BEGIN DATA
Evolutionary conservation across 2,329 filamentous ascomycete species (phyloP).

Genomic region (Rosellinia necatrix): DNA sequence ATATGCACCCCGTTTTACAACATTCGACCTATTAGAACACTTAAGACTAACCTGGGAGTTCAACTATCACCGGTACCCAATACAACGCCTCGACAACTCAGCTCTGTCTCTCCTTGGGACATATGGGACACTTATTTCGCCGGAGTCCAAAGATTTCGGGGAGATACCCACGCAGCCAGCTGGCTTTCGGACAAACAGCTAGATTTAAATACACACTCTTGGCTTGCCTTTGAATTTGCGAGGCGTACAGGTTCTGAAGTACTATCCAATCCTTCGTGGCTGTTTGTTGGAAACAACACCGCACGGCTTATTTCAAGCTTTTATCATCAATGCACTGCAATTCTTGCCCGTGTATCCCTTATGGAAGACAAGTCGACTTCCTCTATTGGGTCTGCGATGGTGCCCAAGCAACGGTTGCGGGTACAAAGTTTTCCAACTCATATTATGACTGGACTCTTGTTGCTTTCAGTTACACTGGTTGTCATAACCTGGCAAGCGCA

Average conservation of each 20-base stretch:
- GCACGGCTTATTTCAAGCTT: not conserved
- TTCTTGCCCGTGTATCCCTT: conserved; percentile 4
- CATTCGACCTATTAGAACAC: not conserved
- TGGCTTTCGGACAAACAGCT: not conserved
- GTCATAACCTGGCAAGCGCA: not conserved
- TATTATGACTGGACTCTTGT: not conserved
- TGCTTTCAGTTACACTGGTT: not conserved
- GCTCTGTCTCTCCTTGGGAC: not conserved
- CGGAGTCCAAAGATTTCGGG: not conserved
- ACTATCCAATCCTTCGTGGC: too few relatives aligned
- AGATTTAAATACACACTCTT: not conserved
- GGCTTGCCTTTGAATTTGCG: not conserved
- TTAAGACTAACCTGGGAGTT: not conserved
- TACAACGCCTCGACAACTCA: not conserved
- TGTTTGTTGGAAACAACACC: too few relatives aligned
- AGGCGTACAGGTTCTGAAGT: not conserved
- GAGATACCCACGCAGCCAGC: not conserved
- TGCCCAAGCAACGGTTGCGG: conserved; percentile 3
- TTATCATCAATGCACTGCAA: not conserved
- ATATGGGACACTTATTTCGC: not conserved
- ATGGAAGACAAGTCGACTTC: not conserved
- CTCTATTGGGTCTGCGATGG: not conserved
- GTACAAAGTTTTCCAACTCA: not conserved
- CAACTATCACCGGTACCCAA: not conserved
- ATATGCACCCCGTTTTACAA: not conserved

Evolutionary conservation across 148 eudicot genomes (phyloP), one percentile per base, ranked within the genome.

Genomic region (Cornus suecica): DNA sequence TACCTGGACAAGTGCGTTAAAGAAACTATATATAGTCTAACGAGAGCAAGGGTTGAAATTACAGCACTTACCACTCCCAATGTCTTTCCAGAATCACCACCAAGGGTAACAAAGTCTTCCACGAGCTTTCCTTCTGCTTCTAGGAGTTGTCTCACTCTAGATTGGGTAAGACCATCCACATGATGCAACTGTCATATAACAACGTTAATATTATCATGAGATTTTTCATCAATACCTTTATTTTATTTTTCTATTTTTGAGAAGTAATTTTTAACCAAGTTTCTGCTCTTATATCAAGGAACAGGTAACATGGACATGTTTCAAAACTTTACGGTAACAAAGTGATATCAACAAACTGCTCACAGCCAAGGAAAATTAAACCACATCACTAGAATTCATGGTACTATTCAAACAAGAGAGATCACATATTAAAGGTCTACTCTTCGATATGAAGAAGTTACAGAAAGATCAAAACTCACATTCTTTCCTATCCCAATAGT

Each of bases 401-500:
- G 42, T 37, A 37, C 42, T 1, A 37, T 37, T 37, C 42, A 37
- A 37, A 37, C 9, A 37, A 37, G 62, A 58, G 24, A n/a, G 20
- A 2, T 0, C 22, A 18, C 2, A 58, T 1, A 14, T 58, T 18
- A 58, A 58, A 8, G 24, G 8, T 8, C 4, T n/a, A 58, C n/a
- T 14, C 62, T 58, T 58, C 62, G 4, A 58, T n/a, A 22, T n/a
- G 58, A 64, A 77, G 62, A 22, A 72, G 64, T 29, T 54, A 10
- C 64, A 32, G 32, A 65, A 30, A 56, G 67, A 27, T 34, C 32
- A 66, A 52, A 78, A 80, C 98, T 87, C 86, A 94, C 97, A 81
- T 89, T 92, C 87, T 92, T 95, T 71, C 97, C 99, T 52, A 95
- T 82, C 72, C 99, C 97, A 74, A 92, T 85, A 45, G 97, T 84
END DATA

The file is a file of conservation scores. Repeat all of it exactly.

Evolutionary conservation across 2,329 filamentous ascomycete species (phyloP).

Genomic region (Rosellinia necatrix): DNA sequence ATATGCACCCCGTTTTACAACATTCGACCTATTAGAACACTTAAGACTAACCTGGGAGTTCAACTATCACCGGTACCCAATACAACGCCTCGACAACTCAGCTCTGTCTCTCCTTGGGACATATGGGACACTTATTTCGCCGGAGTCCAAAGATTTCGGGGAGATACCCACGCAGCCAGCTGGCTTTCGGACAAACAGCTAGATTTAAATACACACTCTTGGCTTGCCTTTGAATTTGCGAGGCGTACAGGTTCTGAAGTACTATCCAATCCTTCGTGGCTGTTTGTTGGAAACAACACCGCACGGCTTATTTCAAGCTTTTATCATCAATGCACTGCAATTCTTGCCCGTGTATCCCTTATGGAAGACAAGTCGACTTCCTCTATTGGGTCTGCGATGGTGCCCAAGCAACGGTTGCGGGTACAAAGTTTTCCAACTCATATTATGACTGGACTCTTGTTGCTTTCAGTTACACTGGTTGTCATAACCTGGCAAGCGCA

Average conservation of each 20-base stretch:
- GCACGGCTTATTTCAAGCTT: not conserved
- TTCTTGCCCGTGTATCCCTT: conserved; percentile 4
- CATTCGACCTATTAGAACAC: not conserved
- TGGCTTTCGGACAAACAGCT: not conserved
- GTCATAACCTGGCAAGCGCA: not conserved
- TATTATGACTGGACTCTTGT: not conserved
- TGCTTTCAGTTACACTGGTT: not conserved
- GCTCTGTCTCTCCTTGGGAC: not conserved
- CGGAGTCCAAAGATTTCGGG: not conserved
- ACTATCCAATCCTTCGTGGC: too few relatives aligned
- AGATTTAAATACACACTCTT: not conserved
- GGCTTGCCTTTGAATTTGCG: not conserved
- TTAAGACTAACCTGGGAGTT: not conserved
- TACAACGCCTCGACAACTCA: not conserved
- TGTTTGTTGGAAACAACACC: too few relatives aligned
- AGGCGTACAGGTTCTGAAGT: not conserved
- GAGATACCCACGCAGCCAGC: not conserved
- TGCCCAAGCAACGGTTGCGG: conserved; percentile 3
- TTATCATCAATGCACTGCAA: not conserved
- ATATGGGACACTTATTTCGC: not conserved
- ATGGAAGACAAGTCGACTTC: not conserved
- CTCTATTGGGTCTGCGATGG: not conserved
- GTACAAAGTTTTCCAACTCA: not conserved
- CAACTATCACCGGTACCCAA: not conserved
- ATATGCACCCCGTTTTACAA: not conserved

Evolutionary conservation across 148 eudicot genomes (phyloP), one percentile per base, ranked within the genome.

Genomic region (Cornus suecica): DNA sequence TACCTGGACAAGTGCGTTAAAGAAACTATATATAGTCTAACGAGAGCAAGGGTTGAAATTACAGCACTTACCACTCCCAATGTCTTTCCAGAATCACCACCAAGGGTAACAAAGTCTTCCACGAGCTTTCCTTCTGCTTCTAGGAGTTGTCTCACTCTAGATTGGGTAAGACCATCCACATGATGCAACTGTCATATAACAACGTTAATATTATCATGAGATTTTTCATCAATACCTTTATTTTATTTTTCTATTTTTGAGAAGTAATTTTTAACCAAGTTTCTGCTCTTATATCAAGGAACAGGTAACATGGACATGTTTCAAAACTTTACGGTAACAAAGTGATATCAACAAACTGCTCACAGCCAAGGAAAATTAAACCACATCACTAGAATTCATGGTACTATTCAAACAAGAGAGATCACATATTAAAGGTCTACTCTTCGATATGAAGAAGTTACAGAAAGATCAAAACTCACATTCTTTCCTATCCCAATAGT

Each of bases 401-500:
- G 42, T 37, A 37, C 42, T 1, A 37, T 37, T 37, C 42, A 37
- A 37, A 37, C 9, A 37, A 37, G 62, A 58, G 24, A n/a, G 20
- A 2, T 0, C 22, A 18, C 2, A 58, T 1, A 14, T 58, T 18
- A 58, A 58, A 8, G 24, G 8, T 8, C 4, T n/a, A 58, C n/a
- T 14, C 62, T 58, T 58, C 62, G 4, A 58, T n/a, A 22, T n/a
- G 58, A 64, A 77, G 62, A 22, A 72, G 64, T 29, T 54, A 10
- C 64, A 32, G 32, A 65, A 30, A 56, G 67, A 27, T 34, C 32
- A 66, A 52, A 78, A 80, C 98, T 87, C 86, A 94, C 97, A 81
- T 89, T 92, C 87, T 92, T 95, T 71, C 97, C 99, T 52, A 95
- T 82, C 72, C 99, C 97, A 74, A 92, T 85, A 45, G 97, T 84